Tony Hillerman’s daughter, Anne, talks about the Tribal Police mysteries her dad became famous for, taking up the series where he left off, and Wes Studi as both Lt. Leaphorn and standup guy in real life.
Wes Studi has had many a rewarding role in his decades in the business. One of his great pleasures was playing Navajo Lt. Joe Leaphorn, the popular Tribal Police protagonist of three of bestselling writer Tony Hillerman’s Navajo mystery novels. Studi brought the gung-ho lieutenant to life in the Robert Redford-produced PBS television movies Coyote Waits (2003), A Thief of Time (2004), and Skinwalkers (2006).
C&I had the pleasure of meeting Tony Hillerman’s daughter, Anne, for sunset cocktails at the La Fonda Bell Tower rooftop bar in Santa Fe to talk about her award-winning father and the award-winning actor who inhabited one of Hillerman’s great character creations.
As a writer, Tony Hillerman was known for his deftness at conveying the cultural details of his characters. With Lt. Joe Leaphorn, he portrayed a man in constant conflict over his loyalty to his wife and his people and his need to live in the city. For his part, Studi enjoyed the role as it and the character evolved over the course of three stories: “It was interesting to explore how he lived his life in this particular career, while dealing with his wife’s illness and getting older.”
Anne’s father “was very pleased with the way the movies turned out,” she says. “He understood that books and movies are not the same animal and he was pleased with the sense of integrity with which the movies handled his books.”
After Tony’s death in 2008, Anne decided to continue writing the further adventures of the characters her dad made famous: Lt. Joe Leaphorn, Jim Chee, and Bernadette Manuelito.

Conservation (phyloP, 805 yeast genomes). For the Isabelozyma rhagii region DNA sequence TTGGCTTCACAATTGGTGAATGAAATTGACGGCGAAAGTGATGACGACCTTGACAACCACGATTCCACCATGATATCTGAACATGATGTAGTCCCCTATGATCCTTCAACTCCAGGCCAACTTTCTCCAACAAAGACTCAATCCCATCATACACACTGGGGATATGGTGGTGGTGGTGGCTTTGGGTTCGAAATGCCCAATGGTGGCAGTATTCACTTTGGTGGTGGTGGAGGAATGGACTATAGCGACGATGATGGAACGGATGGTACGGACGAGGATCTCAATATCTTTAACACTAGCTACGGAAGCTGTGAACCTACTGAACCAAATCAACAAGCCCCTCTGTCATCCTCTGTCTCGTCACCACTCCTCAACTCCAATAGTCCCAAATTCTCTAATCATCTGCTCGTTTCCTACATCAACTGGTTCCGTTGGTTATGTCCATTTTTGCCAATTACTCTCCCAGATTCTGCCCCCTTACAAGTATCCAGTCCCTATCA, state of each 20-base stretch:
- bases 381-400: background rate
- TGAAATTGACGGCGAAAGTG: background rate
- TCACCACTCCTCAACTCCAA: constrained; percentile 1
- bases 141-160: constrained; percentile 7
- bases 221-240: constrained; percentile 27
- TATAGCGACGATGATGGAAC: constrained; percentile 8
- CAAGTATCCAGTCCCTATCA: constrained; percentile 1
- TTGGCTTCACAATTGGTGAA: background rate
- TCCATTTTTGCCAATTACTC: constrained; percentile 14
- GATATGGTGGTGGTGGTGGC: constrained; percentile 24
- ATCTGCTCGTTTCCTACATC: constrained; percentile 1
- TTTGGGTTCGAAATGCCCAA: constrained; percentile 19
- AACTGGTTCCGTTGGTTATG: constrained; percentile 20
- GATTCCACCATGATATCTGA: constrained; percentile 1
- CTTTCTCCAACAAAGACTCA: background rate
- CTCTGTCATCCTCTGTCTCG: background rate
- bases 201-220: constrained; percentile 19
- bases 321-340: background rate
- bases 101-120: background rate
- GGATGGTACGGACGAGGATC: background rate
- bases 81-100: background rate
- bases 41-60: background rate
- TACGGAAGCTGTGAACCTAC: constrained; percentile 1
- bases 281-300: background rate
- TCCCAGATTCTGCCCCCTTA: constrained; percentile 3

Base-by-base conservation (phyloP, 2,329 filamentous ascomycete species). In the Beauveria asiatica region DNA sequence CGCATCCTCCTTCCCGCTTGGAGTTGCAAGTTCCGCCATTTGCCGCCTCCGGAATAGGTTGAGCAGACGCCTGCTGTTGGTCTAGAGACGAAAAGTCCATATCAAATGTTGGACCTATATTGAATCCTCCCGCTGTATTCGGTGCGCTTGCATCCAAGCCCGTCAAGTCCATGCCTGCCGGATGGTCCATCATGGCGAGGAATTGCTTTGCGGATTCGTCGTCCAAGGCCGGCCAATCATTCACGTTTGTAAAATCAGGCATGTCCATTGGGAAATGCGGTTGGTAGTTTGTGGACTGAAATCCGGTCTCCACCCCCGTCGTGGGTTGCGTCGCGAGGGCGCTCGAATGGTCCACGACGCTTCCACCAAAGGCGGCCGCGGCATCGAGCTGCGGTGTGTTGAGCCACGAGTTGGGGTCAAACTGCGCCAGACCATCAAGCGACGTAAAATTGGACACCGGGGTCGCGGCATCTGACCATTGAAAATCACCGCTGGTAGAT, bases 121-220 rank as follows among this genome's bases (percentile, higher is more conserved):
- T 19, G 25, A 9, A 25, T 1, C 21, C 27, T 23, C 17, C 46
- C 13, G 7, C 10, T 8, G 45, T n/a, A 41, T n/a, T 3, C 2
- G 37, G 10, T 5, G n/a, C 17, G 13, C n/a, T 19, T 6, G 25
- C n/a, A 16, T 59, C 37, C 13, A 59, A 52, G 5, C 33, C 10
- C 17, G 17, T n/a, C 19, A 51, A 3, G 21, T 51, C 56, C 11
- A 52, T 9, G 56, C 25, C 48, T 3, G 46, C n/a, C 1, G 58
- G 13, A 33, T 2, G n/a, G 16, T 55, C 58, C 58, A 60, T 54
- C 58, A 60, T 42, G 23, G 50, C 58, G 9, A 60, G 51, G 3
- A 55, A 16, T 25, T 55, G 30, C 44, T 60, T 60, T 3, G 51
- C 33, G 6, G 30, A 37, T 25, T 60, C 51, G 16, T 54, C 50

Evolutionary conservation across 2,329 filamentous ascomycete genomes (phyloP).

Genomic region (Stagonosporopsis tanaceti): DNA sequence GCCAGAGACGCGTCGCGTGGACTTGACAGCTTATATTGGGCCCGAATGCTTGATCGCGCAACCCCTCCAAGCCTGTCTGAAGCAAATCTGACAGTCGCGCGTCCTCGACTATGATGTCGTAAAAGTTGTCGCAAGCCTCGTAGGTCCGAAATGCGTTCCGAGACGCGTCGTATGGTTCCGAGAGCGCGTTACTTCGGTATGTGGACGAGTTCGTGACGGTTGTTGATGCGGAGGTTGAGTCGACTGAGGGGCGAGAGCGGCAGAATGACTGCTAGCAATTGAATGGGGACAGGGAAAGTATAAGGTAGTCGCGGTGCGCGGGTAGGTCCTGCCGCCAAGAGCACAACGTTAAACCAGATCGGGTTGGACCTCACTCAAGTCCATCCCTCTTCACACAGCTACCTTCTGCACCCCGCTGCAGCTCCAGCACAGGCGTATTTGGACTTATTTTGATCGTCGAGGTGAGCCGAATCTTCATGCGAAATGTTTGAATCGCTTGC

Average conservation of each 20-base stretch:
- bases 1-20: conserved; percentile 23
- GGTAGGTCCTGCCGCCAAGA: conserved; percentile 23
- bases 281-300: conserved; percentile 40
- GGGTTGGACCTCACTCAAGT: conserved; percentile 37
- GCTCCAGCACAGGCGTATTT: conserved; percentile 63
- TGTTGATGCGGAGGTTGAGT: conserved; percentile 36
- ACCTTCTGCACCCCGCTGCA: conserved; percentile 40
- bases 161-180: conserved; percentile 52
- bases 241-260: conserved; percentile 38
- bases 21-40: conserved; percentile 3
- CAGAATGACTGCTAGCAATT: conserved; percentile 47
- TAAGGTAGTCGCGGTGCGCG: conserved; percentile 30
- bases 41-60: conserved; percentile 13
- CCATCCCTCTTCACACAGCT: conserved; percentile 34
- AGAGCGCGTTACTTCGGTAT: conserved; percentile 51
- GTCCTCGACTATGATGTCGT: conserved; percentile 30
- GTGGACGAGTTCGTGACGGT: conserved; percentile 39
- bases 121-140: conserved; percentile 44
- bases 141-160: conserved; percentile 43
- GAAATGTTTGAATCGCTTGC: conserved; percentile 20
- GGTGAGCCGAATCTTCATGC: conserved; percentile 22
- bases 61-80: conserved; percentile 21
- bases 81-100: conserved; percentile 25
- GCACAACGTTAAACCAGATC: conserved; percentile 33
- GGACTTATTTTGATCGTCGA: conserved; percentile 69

“Joe Leaphorn was my father’s favorite character of all the characters he invented,” Anne says. “He started out with Joe Leaphorn in his very first book, The Blessing Way. And except for a couple of non-series novels, and several books that were embroiled in legal complications because my father had given away the rights to the Leaphorn character to a movie producer who never made the movie, Dad wrote about the Navajo policeman for his whole career as a novelist.”
When Anne decided to see if she could take over the series, she knew that Joe Leaphorn would have to have a big role moving forward. “But,” she says, “I also had to establish my own voice, knowing however hard I tried, I’d never be Tony Hillerman.”
While Leaphorn would remain a major force, Anne also knew she wanted to bring in a strong woman’s voice: Bernadette Manuelito as a crime solver.
The result, Anne’s first novel after taking up the reins of her dad’s legacy, was called Spider Woman’s Daughter. It debuted in October 2013 and became a New York Times bestseller in its first week on the shelves. “Readers have really responded to Manuelito very well,” Anne says with a smile.
She has just published her second Native tribal mystery, Rock With Wings, which also zoomed to the top of the bestseller list. “Hillerman uses the Southwestern setting as effectively as her late father did while skillfully combining Native American lore with present-day social issues,” Publisher’s Weekly praised.
In the novel, an aging Leaphorn acts more as an adviser and mentor to policeman Chee and Manuelito. “He’s had some physical setbacks,” Ann says, “but he gets healthier as the book progresses, and as the series goes on I think that Joe is going to get back to operating at full speed.”
That’s certainly good news for fans of Leaphorn. As for whether Studi will reprise his role of the legendary lieutenant as written by Anne, one can only hope.
Anne’s a Studi fan and thinks he’s a standup guy in real life. “He’s remarkably generous,” she says. “He agreed to attend one of our mystery conferences and to do a Q&A with my dad about the movies. They were a smash hit, needless to say.
“Afterward, we took him out to dinner and passed a down-and-out sort on the way to the restaurant. The man recognized Wes. Instead of ignoring him and walking on by, Wes went over, spoke with him, and shook his hand. I was touched.”